Wake-up Call | Abi Dudley: The psychologist revolutionizing HR
Abi Dudley is using artificial intelligence to transform Ernst & Young (EY), drawing upon her training in psychology to inform the future of human resources
In 2005, Abi Dudley was finishing her studies in psychology at the University of Oxford when she realized she wanted to pursue a new field: technology. “Clinical psychology was interesting, but it would have taken me another five years of training just to start working,” Dudley recalls. “I was ready for something different — and it took me to a job I now love.”
Born in 1984 in Brighouse, England — a village in northern Yorkshire — Dudley, 34, grew up as the daughter of practicing doctors. Inspired by the work of clinical psychologists who were attempting to map the human mind, she studied psychology at Oxford. But when it came time to graduate, Dudley had a wake-up call. “At Oxford, there are very traditional tracks in which you get a degree and then go into medicine,” she explains. “But I decided to try something different — the business world.”
That choice brought Dudley to London, where she worked in industries including oil and gas as well as in the public sector, implementing new technologies to upgrade companies, until finally landing in human resources — a role that combines all of her talents. As global strategy and operations lead for HR systems at EY, she uses cutting-edge technology to staff one of the largest accounting firms in the world and enlists artificial intelligence (AI) and the cloud to ensure quality work experiences for more than 250,000 people in 140 countries.
This interview has been shortened and edited for clarity.
Were you into technology growing up?
Growing up, technology was a bit geeky [laughs]. It was a thing boys did in their rooms. It wasn’t even on my radar. Obviously, that’s very different now.
How did you transition from studying psychology to business consulting?
I had no idea what management consultancy was. At Oxford, we had job fairs. A lot of companies came to the university — and I thought going in and solving problems for people actually sounded like quite an interesting thing to do.
How do you explain your role at EY to folks outside the company?
We design employee experiences. We are defining a strategy to enable talent through their work lifecycle. When we recruit people, we help them learn from management all the things that enable them to start and manage their career. And all the technology that sits underneath that is currently part of the strategy we’re developing on my team in HR systems.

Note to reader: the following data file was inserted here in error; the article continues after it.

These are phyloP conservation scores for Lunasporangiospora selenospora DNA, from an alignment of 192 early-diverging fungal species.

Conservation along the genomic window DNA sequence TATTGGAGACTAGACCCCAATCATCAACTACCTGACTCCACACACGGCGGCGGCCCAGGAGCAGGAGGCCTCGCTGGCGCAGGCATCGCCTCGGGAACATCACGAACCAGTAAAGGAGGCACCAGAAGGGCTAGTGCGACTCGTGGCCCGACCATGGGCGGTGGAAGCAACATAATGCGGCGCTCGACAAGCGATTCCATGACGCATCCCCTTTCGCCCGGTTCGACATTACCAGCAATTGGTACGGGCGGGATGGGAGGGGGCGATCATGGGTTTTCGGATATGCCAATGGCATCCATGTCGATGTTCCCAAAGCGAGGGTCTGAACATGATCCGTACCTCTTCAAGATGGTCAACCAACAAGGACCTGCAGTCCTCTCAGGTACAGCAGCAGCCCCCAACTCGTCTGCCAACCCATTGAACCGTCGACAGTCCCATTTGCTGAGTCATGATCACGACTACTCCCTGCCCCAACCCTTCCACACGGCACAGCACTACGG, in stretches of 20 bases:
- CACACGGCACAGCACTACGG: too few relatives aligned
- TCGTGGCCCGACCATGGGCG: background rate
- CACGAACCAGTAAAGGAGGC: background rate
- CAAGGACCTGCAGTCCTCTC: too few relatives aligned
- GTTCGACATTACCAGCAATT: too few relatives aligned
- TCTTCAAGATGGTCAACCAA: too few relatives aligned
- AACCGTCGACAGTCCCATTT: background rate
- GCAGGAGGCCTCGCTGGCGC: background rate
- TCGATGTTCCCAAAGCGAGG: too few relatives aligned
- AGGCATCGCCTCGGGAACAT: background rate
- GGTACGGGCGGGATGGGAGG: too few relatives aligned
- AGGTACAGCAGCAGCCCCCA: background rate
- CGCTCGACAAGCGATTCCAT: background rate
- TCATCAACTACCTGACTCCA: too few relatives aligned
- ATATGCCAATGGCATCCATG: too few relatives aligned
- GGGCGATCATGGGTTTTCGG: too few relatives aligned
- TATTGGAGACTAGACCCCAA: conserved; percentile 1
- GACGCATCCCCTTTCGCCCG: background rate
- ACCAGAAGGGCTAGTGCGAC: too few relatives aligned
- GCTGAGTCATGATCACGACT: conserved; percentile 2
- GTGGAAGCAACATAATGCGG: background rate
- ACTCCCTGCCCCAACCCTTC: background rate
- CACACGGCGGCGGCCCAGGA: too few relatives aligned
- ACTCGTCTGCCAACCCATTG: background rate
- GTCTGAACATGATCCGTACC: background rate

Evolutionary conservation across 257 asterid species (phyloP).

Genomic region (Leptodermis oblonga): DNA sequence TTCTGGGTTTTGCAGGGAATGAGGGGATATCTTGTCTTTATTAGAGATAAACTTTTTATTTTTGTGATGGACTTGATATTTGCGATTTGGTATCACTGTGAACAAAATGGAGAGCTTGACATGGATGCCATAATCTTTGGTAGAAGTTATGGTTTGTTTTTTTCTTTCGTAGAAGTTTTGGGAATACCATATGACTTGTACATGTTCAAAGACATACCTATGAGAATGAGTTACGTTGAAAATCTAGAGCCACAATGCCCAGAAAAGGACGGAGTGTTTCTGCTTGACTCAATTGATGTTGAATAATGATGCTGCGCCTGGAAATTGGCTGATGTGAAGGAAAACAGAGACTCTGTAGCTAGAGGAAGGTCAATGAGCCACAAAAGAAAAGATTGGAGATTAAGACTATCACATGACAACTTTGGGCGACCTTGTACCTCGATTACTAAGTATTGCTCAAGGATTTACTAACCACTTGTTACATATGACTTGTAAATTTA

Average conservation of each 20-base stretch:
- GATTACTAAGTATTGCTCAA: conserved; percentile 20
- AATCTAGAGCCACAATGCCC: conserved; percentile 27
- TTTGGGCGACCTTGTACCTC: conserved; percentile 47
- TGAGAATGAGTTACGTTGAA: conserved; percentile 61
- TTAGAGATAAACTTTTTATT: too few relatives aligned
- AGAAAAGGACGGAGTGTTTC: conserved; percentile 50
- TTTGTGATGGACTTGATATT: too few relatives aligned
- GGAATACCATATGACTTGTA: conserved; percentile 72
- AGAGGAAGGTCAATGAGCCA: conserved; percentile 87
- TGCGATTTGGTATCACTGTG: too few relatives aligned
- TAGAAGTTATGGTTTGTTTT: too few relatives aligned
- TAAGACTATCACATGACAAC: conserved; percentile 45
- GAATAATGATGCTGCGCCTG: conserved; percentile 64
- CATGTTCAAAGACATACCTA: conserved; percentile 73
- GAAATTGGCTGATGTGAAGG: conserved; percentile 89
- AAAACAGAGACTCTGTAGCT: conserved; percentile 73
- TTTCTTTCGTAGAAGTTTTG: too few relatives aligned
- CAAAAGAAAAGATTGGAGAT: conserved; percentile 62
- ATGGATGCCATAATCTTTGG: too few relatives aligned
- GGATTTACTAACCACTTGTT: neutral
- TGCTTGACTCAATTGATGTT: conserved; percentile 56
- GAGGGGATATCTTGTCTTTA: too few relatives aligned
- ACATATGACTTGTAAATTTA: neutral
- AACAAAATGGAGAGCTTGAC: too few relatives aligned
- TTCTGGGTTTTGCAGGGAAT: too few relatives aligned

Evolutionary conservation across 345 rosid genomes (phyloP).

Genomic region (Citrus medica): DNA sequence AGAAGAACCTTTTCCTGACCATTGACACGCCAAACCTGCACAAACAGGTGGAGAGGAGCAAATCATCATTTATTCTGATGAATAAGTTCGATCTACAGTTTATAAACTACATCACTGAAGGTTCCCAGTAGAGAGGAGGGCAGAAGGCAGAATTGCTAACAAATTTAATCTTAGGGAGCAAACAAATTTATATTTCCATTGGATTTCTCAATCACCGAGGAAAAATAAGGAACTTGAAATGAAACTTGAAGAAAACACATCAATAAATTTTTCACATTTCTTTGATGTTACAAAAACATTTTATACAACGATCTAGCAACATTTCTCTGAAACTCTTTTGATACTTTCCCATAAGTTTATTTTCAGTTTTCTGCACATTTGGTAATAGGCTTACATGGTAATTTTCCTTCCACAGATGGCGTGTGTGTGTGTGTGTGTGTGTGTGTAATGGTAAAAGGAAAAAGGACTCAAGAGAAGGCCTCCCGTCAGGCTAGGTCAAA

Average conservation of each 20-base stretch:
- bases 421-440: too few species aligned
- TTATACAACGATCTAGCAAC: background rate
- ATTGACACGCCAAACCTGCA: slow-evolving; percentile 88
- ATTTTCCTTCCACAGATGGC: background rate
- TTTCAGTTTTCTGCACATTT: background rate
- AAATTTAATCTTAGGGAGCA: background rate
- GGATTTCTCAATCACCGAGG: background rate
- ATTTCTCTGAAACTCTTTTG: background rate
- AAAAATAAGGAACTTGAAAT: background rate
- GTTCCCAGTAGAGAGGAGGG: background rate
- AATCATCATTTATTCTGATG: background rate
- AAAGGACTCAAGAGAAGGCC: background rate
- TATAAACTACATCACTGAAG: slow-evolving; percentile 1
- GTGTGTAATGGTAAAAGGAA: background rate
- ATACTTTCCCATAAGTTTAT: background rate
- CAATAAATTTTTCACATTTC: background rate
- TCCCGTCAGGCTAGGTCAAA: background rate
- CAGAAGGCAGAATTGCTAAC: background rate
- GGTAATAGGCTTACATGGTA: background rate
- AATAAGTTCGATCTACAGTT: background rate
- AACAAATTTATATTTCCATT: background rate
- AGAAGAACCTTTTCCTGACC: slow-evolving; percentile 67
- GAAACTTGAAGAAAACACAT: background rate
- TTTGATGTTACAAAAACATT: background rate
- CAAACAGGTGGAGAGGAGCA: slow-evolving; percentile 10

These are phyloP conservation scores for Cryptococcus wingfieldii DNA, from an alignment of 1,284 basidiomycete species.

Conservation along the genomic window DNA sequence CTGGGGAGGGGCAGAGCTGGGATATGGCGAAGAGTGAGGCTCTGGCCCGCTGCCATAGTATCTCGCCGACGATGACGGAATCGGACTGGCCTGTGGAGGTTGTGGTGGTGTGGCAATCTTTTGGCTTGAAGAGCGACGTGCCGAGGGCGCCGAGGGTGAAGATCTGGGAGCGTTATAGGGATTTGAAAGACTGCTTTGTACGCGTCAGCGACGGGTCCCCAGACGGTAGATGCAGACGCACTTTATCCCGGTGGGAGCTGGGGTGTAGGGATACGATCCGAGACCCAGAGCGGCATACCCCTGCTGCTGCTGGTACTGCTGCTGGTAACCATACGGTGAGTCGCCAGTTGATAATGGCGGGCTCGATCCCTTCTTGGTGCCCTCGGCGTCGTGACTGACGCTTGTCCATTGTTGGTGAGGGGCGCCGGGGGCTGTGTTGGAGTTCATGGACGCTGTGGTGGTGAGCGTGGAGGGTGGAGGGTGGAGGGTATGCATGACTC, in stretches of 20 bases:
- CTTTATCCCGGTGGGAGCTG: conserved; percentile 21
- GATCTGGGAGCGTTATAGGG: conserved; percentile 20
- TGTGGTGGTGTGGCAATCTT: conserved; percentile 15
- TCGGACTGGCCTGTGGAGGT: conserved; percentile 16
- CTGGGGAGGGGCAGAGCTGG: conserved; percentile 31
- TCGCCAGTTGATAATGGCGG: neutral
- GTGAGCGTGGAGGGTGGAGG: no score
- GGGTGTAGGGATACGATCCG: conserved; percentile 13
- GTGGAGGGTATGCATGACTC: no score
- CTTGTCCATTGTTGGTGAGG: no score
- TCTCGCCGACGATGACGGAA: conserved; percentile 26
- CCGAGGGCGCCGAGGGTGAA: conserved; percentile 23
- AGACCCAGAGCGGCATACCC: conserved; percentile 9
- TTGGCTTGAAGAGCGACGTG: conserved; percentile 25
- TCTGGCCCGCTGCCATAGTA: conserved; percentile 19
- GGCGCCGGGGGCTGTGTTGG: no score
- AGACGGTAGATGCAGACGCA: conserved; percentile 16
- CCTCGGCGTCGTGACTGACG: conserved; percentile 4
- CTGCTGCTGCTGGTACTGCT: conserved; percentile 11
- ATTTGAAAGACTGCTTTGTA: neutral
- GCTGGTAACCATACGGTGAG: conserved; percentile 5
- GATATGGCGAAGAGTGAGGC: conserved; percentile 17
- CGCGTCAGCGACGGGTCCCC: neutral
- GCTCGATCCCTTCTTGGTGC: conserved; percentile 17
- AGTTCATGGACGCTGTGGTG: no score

How are you using technology to improve how EY does business?
In 2015, when I started at EY, our HR systems were crazy, fragmented, all over the place: We had 700 pieces of technology in 140 countries. I would have to interface with 10 pieces just to do anything HR-related. We decided to take those 700 pieces and bring them down so we could focus. Around then, we were just starting to hear inklings about AI, robotic process automation (RPA) and the cloud. I thought, “Hang on a minute. We’re missing a trick here. How do we use these tools even better?” And that’s when we started to sit down with IBM and [discuss] their Watson™ technology, [an] absolutely fantastic solution.
What are some of the questions that come up when working with AI in the HR sphere?
We knew IBM was already doing a lot of AI work internally, in their own HR department. And we learned from that. I need to understand the technology and how AI applies to it. How do AI, blockchain, VR, IoT apply? What is the talent use case for those particular solutions? And is there a valid business value in there? Should we bring that kind of technology into our HR suite?
You guys have implemented a chatbot into your HR operations. How’s that working out?
We’ve done it for onboarding and performance management. In terms of the business impact that we’re seeing, it’s not just about dollars. From an experience perspective, we’re giving our customers better levels of engagement. Everything that people want at home, we are bringing in the workplace. In terms of engagement, we saw around half a million interactions with it in the first 28 days, which was quite big. In terms of value, it effectively paid for itself within the first seven days. And from a speed perspective, we deployed this solution very quickly, within just 31 days, to 250,000 people around the world. IBM helped us run it all — they were fantastic.
You have two young children. How do you navigate a dynamic career and a busy family life?
I have two beautiful girls, aged three and one. Recently, a colleague drew up four quadrants — work, family, community, health — and asked me to rate myself on each. I said, “This is crazy!” I was quite work-focused. So now I work part-time, Tuesday through Thursday, and take care of the kids the rest of the week. It was another wake-up call. I’ve become balanced — and that’s important.